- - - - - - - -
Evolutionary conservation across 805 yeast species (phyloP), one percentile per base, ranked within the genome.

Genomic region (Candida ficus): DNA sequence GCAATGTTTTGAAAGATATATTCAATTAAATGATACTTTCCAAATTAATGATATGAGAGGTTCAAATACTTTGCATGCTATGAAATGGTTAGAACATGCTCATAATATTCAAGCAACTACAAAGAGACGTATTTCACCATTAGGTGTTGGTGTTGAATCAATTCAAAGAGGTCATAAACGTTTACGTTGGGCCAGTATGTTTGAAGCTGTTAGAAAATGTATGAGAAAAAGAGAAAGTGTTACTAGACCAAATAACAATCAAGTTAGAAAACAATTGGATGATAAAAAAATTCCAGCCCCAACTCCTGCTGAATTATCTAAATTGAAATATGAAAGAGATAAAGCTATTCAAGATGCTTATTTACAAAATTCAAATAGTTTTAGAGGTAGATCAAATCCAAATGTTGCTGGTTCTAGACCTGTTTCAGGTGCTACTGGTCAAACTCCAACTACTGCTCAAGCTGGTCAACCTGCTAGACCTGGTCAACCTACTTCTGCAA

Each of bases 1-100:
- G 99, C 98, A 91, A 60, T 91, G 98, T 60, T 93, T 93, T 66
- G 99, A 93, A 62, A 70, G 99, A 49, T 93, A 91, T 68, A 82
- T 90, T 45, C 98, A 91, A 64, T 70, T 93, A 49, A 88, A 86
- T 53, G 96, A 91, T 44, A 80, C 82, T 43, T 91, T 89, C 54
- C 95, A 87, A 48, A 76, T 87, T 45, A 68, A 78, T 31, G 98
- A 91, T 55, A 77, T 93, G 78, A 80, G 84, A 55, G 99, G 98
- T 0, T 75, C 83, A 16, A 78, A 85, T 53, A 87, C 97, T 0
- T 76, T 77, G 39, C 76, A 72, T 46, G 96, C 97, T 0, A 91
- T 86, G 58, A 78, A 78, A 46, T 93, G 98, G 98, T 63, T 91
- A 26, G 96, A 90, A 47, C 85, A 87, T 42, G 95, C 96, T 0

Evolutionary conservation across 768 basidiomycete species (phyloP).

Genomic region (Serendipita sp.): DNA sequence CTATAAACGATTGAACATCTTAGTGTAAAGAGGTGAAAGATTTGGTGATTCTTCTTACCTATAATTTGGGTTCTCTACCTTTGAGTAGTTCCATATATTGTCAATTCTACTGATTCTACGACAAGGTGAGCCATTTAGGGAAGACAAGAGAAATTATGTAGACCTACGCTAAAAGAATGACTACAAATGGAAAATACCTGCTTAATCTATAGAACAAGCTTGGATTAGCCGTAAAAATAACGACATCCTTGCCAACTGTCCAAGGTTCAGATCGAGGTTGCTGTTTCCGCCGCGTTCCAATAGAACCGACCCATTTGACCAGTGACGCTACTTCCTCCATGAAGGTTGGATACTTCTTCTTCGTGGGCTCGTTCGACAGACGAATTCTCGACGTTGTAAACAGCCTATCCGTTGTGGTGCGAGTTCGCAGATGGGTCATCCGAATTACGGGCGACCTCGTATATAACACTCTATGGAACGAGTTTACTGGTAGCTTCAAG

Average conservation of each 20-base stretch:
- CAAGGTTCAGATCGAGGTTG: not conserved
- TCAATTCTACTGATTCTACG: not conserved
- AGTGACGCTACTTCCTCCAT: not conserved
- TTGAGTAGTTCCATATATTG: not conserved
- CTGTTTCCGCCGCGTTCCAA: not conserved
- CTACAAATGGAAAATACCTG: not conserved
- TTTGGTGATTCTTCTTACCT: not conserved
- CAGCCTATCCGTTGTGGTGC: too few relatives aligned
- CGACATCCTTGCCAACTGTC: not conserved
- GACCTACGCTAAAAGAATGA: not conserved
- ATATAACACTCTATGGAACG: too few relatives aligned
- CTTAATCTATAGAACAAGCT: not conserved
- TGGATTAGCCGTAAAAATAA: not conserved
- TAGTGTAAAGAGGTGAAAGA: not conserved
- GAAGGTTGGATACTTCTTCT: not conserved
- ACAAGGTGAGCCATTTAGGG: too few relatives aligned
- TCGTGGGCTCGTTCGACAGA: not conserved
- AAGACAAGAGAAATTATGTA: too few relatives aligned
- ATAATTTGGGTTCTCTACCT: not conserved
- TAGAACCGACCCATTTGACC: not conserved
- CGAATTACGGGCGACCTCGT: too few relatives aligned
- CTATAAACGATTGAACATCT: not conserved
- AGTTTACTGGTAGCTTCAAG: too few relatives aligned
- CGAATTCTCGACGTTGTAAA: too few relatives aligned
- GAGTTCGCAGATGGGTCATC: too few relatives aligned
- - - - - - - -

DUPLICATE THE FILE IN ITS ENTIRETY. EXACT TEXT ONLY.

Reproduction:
Evolutionary conservation across 805 yeast species (phyloP), one percentile per base, ranked within the genome.

Genomic region (Candida ficus): DNA sequence GCAATGTTTTGAAAGATATATTCAATTAAATGATACTTTCCAAATTAATGATATGAGAGGTTCAAATACTTTGCATGCTATGAAATGGTTAGAACATGCTCATAATATTCAAGCAACTACAAAGAGACGTATTTCACCATTAGGTGTTGGTGTTGAATCAATTCAAAGAGGTCATAAACGTTTACGTTGGGCCAGTATGTTTGAAGCTGTTAGAAAATGTATGAGAAAAAGAGAAAGTGTTACTAGACCAAATAACAATCAAGTTAGAAAACAATTGGATGATAAAAAAATTCCAGCCCCAACTCCTGCTGAATTATCTAAATTGAAATATGAAAGAGATAAAGCTATTCAAGATGCTTATTTACAAAATTCAAATAGTTTTAGAGGTAGATCAAATCCAAATGTTGCTGGTTCTAGACCTGTTTCAGGTGCTACTGGTCAAACTCCAACTACTGCTCAAGCTGGTCAACCTGCTAGACCTGGTCAACCTACTTCTGCAA

Each of bases 1-100:
- G 99, C 98, A 91, A 60, T 91, G 98, T 60, T 93, T 93, T 66
- G 99, A 93, A 62, A 70, G 99, A 49, T 93, A 91, T 68, A 82
- T 90, T 45, C 98, A 91, A 64, T 70, T 93, A 49, A 88, A 86
- T 53, G 96, A 91, T 44, A 80, C 82, T 43, T 91, T 89, C 54
- C 95, A 87, A 48, A 76, T 87, T 45, A 68, A 78, T 31, G 98
- A 91, T 55, A 77, T 93, G 78, A 80, G 84, A 55, G 99, G 98
- T 0, T 75, C 83, A 16, A 78, A 85, T 53, A 87, C 97, T 0
- T 76, T 77, G 39, C 76, A 72, T 46, G 96, C 97, T 0, A 91
- T 86, G 58, A 78, A 78, A 46, T 93, G 98, G 98, T 63, T 91
- A 26, G 96, A 90, A 47, C 85, A 87, T 42, G 95, C 96, T 0

Evolutionary conservation across 768 basidiomycete species (phyloP).

Genomic region (Serendipita sp.): DNA sequence CTATAAACGATTGAACATCTTAGTGTAAAGAGGTGAAAGATTTGGTGATTCTTCTTACCTATAATTTGGGTTCTCTACCTTTGAGTAGTTCCATATATTGTCAATTCTACTGATTCTACGACAAGGTGAGCCATTTAGGGAAGACAAGAGAAATTATGTAGACCTACGCTAAAAGAATGACTACAAATGGAAAATACCTGCTTAATCTATAGAACAAGCTTGGATTAGCCGTAAAAATAACGACATCCTTGCCAACTGTCCAAGGTTCAGATCGAGGTTGCTGTTTCCGCCGCGTTCCAATAGAACCGACCCATTTGACCAGTGACGCTACTTCCTCCATGAAGGTTGGATACTTCTTCTTCGTGGGCTCGTTCGACAGACGAATTCTCGACGTTGTAAACAGCCTATCCGTTGTGGTGCGAGTTCGCAGATGGGTCATCCGAATTACGGGCGACCTCGTATATAACACTCTATGGAACGAGTTTACTGGTAGCTTCAAG

Average conservation of each 20-base stretch:
- CAAGGTTCAGATCGAGGTTG: not conserved
- TCAATTCTACTGATTCTACG: not conserved
- AGTGACGCTACTTCCTCCAT: not conserved
- TTGAGTAGTTCCATATATTG: not conserved
- CTGTTTCCGCCGCGTTCCAA: not conserved
- CTACAAATGGAAAATACCTG: not conserved
- TTTGGTGATTCTTCTTACCT: not conserved
- CAGCCTATCCGTTGTGGTGC: too few relatives aligned
- CGACATCCTTGCCAACTGTC: not conserved
- GACCTACGCTAAAAGAATGA: not conserved
- ATATAACACTCTATGGAACG: too few relatives aligned
- CTTAATCTATAGAACAAGCT: not conserved
- TGGATTAGCCGTAAAAATAA: not conserved
- TAGTGTAAAGAGGTGAAAGA: not conserved
- GAAGGTTGGATACTTCTTCT: not conserved
- ACAAGGTGAGCCATTTAGGG: too few relatives aligned
- TCGTGGGCTCGTTCGACAGA: not conserved
- AAGACAAGAGAAATTATGTA: too few relatives aligned
- ATAATTTGGGTTCTCTACCT: not conserved
- TAGAACCGACCCATTTGACC: not conserved
- CGAATTACGGGCGACCTCGT: too few relatives aligned
- CTATAAACGATTGAACATCT: not conserved
- AGTTTACTGGTAGCTTCAAG: too few relatives aligned
- CGAATTCTCGACGTTGTAAA: too few relatives aligned
- GAGTTCGCAGATGGGTCATC: too few relatives aligned